classical education

Remembering, the Trivium, and Educating for the Future

When asked what my favorite new book on education is I only have one answer: Stratford Caldecott’s Beauty in the Word.  I just love it so much (said in my best Holly Hunter accent).  I love it so much I am rereading and blogging through it this summer. Nine posts in and I am only part way through Chapter 2.

Modern Christian and Classical education has been highly influenced by Dorothy Sayers’ essay "The Lost Tools of Learning".  Sayers is one of my favorite writers and I have nothing against her essay except that I wish some people hadn’t read it.  What has been done in the name of Grammar is shameful.

Caldecott throws us a line and saves us from drowning in our own modernity because that is where the trouble comes from, doesn’t it?  Sayers tries to describe something medieval to an audience who has been severed from the past. We have no way of understanding the medieval mind. We have Google. Dorothy is as incomprehensible to us as the Southern Agrarians who we don't understand because we have no past. All we have is a vast technology stretched before us.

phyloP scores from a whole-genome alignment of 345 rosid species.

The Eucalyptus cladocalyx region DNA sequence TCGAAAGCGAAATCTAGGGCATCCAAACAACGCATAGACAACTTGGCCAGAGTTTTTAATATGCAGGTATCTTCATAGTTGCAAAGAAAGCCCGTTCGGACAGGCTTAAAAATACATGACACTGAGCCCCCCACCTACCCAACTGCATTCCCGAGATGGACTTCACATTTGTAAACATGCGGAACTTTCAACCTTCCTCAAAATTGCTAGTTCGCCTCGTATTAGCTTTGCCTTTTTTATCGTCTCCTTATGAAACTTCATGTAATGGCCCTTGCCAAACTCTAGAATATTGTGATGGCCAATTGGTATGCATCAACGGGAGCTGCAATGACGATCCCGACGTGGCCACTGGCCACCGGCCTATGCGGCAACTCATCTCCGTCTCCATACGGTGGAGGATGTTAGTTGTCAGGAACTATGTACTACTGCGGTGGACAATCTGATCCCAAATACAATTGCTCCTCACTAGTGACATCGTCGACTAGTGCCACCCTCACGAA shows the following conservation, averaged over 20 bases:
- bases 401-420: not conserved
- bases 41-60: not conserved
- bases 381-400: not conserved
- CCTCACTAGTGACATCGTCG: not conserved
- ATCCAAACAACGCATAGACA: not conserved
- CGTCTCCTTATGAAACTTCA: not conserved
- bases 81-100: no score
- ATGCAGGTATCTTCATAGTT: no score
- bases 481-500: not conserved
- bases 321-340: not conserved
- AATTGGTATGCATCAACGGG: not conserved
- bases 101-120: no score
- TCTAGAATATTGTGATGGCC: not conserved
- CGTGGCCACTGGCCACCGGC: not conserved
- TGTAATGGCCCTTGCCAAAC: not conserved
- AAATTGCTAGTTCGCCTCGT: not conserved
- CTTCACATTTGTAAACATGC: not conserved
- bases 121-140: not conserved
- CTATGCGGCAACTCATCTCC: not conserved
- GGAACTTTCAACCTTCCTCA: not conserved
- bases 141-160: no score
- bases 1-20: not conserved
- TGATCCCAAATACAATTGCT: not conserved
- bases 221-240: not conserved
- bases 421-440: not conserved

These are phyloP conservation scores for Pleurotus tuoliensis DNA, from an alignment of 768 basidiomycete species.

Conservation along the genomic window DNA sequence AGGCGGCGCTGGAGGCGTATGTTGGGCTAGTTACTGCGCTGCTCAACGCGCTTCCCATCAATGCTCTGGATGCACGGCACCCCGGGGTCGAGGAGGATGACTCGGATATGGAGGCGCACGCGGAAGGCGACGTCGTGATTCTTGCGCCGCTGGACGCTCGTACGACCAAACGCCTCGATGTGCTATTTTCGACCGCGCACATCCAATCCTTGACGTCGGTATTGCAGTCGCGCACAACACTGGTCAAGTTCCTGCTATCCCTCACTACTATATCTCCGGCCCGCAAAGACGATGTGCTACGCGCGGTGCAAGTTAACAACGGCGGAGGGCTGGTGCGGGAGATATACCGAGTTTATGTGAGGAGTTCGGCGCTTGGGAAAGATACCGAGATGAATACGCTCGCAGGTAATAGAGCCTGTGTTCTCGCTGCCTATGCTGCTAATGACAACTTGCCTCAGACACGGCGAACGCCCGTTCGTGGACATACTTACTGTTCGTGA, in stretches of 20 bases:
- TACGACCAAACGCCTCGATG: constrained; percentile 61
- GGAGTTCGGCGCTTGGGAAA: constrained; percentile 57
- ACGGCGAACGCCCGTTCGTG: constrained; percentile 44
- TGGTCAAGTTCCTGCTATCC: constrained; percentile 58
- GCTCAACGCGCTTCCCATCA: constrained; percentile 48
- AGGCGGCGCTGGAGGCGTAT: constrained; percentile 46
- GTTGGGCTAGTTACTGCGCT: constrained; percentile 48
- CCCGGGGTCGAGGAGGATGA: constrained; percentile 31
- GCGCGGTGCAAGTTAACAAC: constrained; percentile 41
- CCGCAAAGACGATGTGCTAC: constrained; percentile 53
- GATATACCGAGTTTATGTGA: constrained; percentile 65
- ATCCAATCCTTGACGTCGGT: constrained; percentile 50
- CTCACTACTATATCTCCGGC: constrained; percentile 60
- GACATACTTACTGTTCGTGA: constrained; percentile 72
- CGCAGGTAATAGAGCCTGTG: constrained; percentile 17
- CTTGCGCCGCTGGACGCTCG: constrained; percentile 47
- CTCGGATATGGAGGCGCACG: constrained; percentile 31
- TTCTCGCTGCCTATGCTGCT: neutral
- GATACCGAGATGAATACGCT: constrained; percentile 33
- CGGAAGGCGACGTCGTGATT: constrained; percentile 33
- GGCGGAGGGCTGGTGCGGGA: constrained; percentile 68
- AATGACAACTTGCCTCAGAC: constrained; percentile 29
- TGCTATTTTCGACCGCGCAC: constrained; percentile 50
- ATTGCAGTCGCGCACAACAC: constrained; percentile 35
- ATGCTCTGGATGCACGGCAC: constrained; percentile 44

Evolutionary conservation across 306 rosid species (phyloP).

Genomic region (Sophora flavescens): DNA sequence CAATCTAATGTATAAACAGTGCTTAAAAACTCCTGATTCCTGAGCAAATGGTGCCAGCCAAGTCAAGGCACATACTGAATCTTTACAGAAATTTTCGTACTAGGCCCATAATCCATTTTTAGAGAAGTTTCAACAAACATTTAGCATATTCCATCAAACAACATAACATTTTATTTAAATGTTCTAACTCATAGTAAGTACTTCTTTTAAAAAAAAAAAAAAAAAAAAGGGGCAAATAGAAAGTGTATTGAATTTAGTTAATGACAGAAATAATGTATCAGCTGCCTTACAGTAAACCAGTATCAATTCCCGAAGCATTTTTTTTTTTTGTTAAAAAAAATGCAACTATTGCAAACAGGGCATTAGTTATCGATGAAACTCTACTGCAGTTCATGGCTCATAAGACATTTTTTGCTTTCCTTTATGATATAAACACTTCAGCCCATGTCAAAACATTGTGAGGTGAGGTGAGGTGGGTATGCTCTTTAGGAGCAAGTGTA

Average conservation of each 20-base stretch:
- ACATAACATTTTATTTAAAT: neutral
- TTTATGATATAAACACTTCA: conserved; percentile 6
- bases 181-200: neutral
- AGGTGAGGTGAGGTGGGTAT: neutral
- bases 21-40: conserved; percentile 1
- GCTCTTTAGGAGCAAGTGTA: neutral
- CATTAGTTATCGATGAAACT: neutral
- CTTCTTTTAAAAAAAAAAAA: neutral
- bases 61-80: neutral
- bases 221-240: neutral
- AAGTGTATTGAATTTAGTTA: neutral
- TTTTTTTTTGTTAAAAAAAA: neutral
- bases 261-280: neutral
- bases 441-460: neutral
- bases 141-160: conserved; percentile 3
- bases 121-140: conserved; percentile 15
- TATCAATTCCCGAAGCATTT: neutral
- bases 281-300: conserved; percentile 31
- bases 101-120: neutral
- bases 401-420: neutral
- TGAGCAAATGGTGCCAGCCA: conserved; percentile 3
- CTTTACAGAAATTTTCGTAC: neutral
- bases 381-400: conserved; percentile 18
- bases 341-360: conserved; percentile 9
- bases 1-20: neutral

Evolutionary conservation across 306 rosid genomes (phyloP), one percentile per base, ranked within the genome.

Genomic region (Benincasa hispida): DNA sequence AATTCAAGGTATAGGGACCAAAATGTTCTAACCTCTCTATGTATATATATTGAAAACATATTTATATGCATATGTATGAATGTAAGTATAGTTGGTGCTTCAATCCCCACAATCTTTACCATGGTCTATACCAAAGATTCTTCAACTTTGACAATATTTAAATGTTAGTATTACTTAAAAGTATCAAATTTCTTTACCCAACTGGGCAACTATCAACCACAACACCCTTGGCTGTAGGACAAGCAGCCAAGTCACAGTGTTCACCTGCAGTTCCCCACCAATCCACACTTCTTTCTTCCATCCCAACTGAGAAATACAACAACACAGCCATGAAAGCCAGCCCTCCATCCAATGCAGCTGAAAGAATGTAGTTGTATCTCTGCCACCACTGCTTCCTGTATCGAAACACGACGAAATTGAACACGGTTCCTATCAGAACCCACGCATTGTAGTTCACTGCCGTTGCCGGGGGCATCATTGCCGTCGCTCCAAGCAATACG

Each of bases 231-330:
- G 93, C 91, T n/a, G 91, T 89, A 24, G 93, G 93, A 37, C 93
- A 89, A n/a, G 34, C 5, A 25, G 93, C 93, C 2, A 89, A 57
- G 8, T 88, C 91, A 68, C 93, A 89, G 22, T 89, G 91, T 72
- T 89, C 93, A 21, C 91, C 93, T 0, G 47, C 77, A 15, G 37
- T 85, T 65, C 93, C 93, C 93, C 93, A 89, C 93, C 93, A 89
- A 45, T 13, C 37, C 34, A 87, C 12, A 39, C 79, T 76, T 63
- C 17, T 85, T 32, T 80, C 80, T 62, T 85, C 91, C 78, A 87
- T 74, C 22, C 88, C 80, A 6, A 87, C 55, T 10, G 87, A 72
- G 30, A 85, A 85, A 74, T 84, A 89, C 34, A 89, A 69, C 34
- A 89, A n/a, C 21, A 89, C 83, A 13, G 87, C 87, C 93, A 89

Enter Stratford Caldecott. In one deft stroke of the pen Caldecott reimagines grammar as Remembering. The stars align, the picture comes into focus; we are free:

"Memory, then, is the mother both of language and of civilization. This is what gives us our link between Remembering and language."

What does Caldecott mean by "remembering"? It is not a vapor, although we have to think hard to understand exactly what he means. He says, "The ideas are in us, or we could not recognize them."  Remembering is bound irrevocably to truth and because of that love.